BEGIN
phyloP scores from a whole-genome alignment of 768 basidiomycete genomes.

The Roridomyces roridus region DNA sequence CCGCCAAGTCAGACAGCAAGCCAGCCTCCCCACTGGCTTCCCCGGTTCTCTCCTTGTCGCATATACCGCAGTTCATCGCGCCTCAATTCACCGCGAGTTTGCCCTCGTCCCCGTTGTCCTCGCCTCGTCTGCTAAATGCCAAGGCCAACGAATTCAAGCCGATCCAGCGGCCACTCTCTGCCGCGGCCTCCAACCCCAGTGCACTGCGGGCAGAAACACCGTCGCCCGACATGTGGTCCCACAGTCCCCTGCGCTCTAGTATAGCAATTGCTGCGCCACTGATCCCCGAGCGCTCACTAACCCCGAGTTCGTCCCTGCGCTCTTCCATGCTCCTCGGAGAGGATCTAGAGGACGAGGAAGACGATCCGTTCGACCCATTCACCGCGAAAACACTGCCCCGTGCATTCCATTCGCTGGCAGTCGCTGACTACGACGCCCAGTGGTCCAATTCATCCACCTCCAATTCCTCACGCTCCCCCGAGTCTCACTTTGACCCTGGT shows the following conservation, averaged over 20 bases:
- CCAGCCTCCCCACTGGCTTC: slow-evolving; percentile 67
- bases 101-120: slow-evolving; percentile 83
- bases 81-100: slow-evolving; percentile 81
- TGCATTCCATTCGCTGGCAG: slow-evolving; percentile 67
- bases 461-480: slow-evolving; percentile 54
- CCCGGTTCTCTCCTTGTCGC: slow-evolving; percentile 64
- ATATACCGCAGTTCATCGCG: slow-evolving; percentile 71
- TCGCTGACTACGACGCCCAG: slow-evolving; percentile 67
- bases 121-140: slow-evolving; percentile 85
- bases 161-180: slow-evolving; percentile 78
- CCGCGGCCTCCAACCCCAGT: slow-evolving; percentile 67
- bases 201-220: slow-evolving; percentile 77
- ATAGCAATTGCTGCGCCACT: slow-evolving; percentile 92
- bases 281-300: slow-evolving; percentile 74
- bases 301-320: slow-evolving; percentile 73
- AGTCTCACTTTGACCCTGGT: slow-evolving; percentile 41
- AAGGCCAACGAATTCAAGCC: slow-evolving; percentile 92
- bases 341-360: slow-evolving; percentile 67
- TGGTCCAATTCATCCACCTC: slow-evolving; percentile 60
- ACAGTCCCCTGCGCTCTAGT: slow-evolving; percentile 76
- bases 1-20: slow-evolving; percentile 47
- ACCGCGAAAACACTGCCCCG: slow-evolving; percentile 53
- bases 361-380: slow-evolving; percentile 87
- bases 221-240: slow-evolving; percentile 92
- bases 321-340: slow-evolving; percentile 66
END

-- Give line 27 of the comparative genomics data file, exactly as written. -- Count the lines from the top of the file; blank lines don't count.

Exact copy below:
- bases 321-340: slow-evolving; percentile 66